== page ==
In all the examples above, it actually looks like black hot would be the better option for detail. But I think black being the hottest would be difficult for new users to get used too as it would be counter intuitive at first until they got used to it.
I think the black is easier to see to me, Not only because I'm Color Blind, but it's seems more normal to me for some reason. Maybe because I'm color blind the other, hot/cold looks don't look the same to my eyes as everyone else. This is a cool feature to have in the back pocket.
Ethan, is the color-mapping a lossless conversion that is selected at the camera and therefore could be changed after the fact, e.g. to support playback scrubbing, to a different or several various schemes? Maybe only if it was stored in grayscale?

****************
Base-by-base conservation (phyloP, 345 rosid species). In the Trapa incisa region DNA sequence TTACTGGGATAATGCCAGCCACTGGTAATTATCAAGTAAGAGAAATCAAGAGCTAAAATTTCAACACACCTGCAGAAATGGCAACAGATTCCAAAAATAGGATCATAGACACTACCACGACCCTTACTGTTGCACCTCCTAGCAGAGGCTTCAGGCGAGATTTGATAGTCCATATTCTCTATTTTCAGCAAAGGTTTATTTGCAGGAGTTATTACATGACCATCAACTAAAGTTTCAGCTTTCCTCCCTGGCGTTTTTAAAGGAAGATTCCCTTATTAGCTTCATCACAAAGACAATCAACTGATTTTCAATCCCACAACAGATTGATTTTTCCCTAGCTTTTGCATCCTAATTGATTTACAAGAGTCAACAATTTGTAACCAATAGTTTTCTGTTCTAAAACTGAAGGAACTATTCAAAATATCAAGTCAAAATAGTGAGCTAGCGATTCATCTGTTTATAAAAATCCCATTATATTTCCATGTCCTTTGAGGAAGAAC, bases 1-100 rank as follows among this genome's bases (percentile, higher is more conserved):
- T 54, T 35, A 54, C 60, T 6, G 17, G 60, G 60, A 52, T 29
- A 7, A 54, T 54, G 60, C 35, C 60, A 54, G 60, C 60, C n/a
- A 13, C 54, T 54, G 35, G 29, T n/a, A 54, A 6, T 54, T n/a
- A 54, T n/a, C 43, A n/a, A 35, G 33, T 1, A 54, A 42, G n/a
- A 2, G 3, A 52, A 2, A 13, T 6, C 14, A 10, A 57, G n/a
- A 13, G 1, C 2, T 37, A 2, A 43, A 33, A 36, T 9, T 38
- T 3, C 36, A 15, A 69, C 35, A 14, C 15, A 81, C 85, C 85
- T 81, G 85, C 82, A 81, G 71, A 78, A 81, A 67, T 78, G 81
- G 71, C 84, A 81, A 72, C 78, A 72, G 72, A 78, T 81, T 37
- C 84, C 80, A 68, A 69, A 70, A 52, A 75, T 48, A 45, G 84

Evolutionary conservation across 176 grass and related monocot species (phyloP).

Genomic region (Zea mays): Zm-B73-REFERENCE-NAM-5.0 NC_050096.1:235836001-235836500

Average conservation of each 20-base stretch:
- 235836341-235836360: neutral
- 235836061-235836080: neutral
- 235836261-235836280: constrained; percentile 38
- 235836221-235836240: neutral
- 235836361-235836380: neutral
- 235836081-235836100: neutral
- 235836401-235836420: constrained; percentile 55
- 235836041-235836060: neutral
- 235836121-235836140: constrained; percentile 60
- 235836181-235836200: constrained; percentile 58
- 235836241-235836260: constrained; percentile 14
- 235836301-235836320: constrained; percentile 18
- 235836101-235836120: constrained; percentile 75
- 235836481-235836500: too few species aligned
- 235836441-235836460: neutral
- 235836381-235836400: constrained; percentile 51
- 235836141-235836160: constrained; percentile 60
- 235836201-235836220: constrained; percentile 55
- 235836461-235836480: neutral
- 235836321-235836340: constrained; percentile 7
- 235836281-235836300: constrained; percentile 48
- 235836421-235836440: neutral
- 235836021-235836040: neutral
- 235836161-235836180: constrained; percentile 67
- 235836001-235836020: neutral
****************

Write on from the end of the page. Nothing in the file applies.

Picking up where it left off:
Hi Chris, sorry for the delay. I know of know camera or VMS that allows you to change the color scheme during playback. The camera maps the greyscale to the color palette (grey or otherwise) before encoding, so it's stored as whatever scheme was sent from the camera.
I found using "rain mode" or colour was best used when looking at scenes with little temp variance over the bulk of the scene... for example looking out over water. We found when the object was about 2 pixels on target it was difficult to see in a hot white or hot black mode but rain was great as one can see the hottter yellow person target against purple, indigo to black.
The only issue is one can't use rain all the time in a security application you had to be able to switch between modes and 90% of the time run it in hot white/hot black.